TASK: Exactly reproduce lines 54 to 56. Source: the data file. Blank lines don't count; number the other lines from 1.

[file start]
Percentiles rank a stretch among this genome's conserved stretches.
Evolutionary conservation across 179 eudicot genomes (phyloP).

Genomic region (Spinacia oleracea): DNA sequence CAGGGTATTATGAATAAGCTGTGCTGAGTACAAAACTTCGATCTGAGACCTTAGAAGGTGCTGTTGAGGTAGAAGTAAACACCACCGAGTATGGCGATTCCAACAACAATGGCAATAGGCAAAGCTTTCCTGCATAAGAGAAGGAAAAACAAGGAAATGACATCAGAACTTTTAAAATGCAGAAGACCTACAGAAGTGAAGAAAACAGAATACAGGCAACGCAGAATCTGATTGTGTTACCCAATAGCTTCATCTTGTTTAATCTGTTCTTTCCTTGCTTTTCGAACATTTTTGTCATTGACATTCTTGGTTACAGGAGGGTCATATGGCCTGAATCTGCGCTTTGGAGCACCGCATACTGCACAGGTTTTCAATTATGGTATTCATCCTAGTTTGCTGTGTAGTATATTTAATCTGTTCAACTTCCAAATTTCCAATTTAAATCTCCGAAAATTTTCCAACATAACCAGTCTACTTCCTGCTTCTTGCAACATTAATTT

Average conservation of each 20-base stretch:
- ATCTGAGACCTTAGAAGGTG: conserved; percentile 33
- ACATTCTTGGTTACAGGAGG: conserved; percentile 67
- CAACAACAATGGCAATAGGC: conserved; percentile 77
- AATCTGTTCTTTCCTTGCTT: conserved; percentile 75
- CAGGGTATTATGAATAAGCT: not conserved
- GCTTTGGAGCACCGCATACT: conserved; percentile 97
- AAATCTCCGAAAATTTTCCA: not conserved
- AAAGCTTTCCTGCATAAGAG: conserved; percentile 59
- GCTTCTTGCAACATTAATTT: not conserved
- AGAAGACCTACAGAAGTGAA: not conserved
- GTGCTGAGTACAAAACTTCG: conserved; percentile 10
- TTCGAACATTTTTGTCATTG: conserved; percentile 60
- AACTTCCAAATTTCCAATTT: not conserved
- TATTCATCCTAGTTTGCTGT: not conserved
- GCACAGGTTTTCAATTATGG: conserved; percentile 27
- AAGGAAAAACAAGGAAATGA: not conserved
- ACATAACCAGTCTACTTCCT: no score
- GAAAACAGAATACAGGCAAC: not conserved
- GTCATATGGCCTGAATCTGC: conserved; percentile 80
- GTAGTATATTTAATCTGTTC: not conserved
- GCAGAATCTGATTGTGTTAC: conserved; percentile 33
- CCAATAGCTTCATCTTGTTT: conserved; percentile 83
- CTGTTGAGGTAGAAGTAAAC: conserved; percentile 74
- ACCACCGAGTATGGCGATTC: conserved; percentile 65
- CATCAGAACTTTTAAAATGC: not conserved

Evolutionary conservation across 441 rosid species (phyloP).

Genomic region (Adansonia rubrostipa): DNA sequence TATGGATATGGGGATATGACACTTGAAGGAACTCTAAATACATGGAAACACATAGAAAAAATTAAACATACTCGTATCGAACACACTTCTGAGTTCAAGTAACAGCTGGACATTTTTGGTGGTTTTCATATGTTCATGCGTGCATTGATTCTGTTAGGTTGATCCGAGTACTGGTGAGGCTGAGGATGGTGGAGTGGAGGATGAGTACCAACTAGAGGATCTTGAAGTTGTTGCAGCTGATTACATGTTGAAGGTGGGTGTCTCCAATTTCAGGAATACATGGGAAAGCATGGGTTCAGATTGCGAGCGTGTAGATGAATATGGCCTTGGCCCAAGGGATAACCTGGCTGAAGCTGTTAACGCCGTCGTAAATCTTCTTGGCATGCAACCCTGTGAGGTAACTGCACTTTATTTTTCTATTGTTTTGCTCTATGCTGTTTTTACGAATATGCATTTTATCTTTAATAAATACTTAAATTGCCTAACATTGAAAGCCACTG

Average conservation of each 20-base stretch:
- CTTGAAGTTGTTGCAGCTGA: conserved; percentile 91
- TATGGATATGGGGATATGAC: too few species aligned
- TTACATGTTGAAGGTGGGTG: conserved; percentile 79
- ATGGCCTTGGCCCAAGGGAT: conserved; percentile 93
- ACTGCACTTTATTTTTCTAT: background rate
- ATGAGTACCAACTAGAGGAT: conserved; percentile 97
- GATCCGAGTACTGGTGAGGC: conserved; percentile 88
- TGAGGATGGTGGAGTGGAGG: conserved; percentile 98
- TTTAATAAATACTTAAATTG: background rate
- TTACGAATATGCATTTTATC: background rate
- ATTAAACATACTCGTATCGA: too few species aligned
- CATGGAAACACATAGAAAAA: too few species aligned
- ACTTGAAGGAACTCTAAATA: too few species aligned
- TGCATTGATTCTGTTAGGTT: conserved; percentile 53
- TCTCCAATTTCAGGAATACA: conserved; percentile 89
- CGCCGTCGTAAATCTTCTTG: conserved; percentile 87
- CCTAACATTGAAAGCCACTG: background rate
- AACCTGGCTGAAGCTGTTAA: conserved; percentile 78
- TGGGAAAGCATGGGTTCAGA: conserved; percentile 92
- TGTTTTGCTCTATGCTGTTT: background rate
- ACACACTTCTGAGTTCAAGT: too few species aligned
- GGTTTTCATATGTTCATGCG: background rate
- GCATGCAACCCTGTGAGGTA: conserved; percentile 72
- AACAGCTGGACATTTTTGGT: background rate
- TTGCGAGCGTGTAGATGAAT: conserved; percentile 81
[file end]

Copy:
- GGTTTTCATATGTTCATGCG: background rate
- GCATGCAACCCTGTGAGGTA: conserved; percentile 72
- AACAGCTGGACATTTTTGGT: background rate